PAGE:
Filmmaker Sofia Coppola is a mixed bag in terms of her big screen artistry as both an actress and movie-making siren. Specifically, Coppola’s auteur skills can run rather cold and dismissive (penning the flat and forgettable costume saga “Marie Antoinette”) or can inspire unexpected hypnotic greatness of roguish contemplation and isolation (as demonstrated in her Oscar-winning glossy, perceptive and seductive gem, “Lost in Translation”). She can also travel the familiar route of heavy-handed trashiness and despair as outlined in the moody and manipulative youth-oriented vehicles, “Somewhere” and “The Bling Ring.” Whatever the case, it appears that the adventurous eye of Coppola’s — no matter how misguided or masterful — remains an acquired taste for those that fancy the unpredictable big screen vision from the offspring of “The Godfather” guru and celluloid legend Francis Ford.
Somewhere in the middle of this bag is The Beguiled, an atmospheric and intense pulpy, southern Gothic soap opera drenched in old-fashioned, estrogen-friendly ambiance. Highly bombastic and visually refreshing in its dressy allure, Coppola’s wicked feminist fable set to the erratic backdrop of American Civil War potency, candlelight-fueled curiosities and sexual cynicism convincingly strokes the arousing senses at large. Effectively, Coppola (taking writer, director and producer credits) sprinkles her millennial remake with her tasty touch for twisted, tawdry trivialities that, although occasionally stagnant, captivates in its dramatic pockets of intensity and intrigue.
Older moviegoers may recall the original 1971 wartime melodrama starring Clint Eastwood (directed by Eastwood’s “Dirty Harry” collaborator Don Siegel) of the same name. Interestingly, that version pulled no punches and was lustfully edgy for the genre and especially for its time. Siegel’s brand of psychological sexual urgency in his original blueprint pulled from the pages of Thomas Cullinan’s novel bordered on the horrific psyche (and hormonal hostility) of Eastwood’s wounded soldier as the surrounding desperate young women were the objects for his treacherous whims.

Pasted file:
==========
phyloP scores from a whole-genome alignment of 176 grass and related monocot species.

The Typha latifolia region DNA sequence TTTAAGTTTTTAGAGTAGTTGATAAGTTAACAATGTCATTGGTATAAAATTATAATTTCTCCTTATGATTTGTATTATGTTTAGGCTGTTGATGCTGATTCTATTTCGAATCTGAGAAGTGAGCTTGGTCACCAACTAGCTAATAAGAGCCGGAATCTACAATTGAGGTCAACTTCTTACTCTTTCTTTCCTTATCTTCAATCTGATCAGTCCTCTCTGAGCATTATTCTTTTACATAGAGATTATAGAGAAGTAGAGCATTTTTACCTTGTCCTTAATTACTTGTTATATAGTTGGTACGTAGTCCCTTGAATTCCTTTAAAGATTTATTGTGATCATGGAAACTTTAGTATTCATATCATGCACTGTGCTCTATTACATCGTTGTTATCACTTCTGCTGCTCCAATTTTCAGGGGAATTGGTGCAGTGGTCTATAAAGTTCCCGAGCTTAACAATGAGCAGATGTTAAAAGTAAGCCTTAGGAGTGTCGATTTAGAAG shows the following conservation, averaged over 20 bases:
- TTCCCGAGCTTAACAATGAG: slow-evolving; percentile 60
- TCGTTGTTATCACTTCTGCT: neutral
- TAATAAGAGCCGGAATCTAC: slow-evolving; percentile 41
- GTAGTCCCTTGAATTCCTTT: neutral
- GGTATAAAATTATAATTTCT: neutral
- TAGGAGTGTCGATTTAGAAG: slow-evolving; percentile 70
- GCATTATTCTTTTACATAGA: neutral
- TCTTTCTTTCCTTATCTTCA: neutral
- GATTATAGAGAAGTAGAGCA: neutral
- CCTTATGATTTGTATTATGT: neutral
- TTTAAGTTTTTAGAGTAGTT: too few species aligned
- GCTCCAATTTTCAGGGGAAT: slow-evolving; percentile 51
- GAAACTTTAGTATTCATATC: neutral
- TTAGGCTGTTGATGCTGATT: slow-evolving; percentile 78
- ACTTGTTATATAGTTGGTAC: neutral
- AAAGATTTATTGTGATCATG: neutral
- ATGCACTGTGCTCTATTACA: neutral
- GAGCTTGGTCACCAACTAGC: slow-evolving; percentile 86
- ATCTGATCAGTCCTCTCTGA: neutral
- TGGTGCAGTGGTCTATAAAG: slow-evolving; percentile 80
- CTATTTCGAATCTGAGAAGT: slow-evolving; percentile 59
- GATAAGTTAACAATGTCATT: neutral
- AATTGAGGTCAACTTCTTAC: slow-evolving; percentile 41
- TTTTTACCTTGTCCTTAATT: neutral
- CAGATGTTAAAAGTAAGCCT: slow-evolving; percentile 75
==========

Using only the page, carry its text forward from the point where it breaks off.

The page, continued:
Coppola’s spin seems to lean more towards the chilling and sultry aspects of the disillusioned femme fatales that feel liberated in their dastardly desire to be deflowered. The milky-and-silky mixture pinning male vulnerability against slow burning female frothiness has some hearty bite that one cannot deny. However, the give-and-take that Coppola curiously taps into regarding repression, class struggle and sexual entanglement comes off as gently disjointed at times. Nevertheless, the so-called black comedy regarding the Mason-Dixon line sexual politics is wickedly realized, and there is a sardonic overtone that registers cunningly for the most part.
The setting for all this pent-up frustration takes place at a Virginia-based all-girls boarding school where injured Irish union soldier John McBurney (Colin Farrell, “Fantastic Beasts and Where to Find Them”) ends up convalescing after being discovered by one of the young female students. Overseeing the operation of the boarding school is the repressed and overly protective Miss Martha Farnsworth (Nicole Kidman, “Lion”). Some of the charges under her watchful eye include the likes of soft-spoken Edwina (Kirsten Dunst, “Hidden Figures”), firecracker Alicia (Elle Fanning, “20th Century Women”), Amy (Oona Laurence, “Pete’s Dragon”) and Jane (Angourie Rice, “The Nice Guys”).
The handsome McBurney ends up serving as a distraction for the aristocratic little ladies looking to spread some unbridled passion in his direction. The charming McBurney is even on the randy radar of the normally reserved disciplinarian Miss Farnsworth. The lingering pettiness, resentment, jealousies and fatalistic fantasies all prove to be too much to handle as the Dublin-born soldier/dreamboy McBurney soon discovers . . .
Operating with stunning opulence, but tied down in Harlequin-induced cheesiness, The Beguiled is a cheeky portrait of orchestrated manipulation as it playfully delves into the untapped affairs of the heart. Coppola meshes together an ambitious live-action Hallmark card that screams female empowerment in all its rawness and recklessness. Particularly appealing is how the film conveys its amoral swagger and romanticism — both frivolously rewarding with its austere composition, yet slightly frustrating with its undefined boundaries between the seriousness and comical nuances of the film’s petticoat-wearing temptresses.
The performances are potently on the mark, however, especially by the mature presence of Kidman’s restrictive, old-school diva Farnsworth and Farrell’s banged-up boytoy McBurney. Dunst, Fanning, Laurence, Rice and newcomer Emma Howard all make it as solid junior-sized, angst-ridden seductresses, and it’s really the spirit of these impressionable, yet beguiling, ladies that keeps Coppola’s dress rehearsal from becoming a cotton-picking casualty.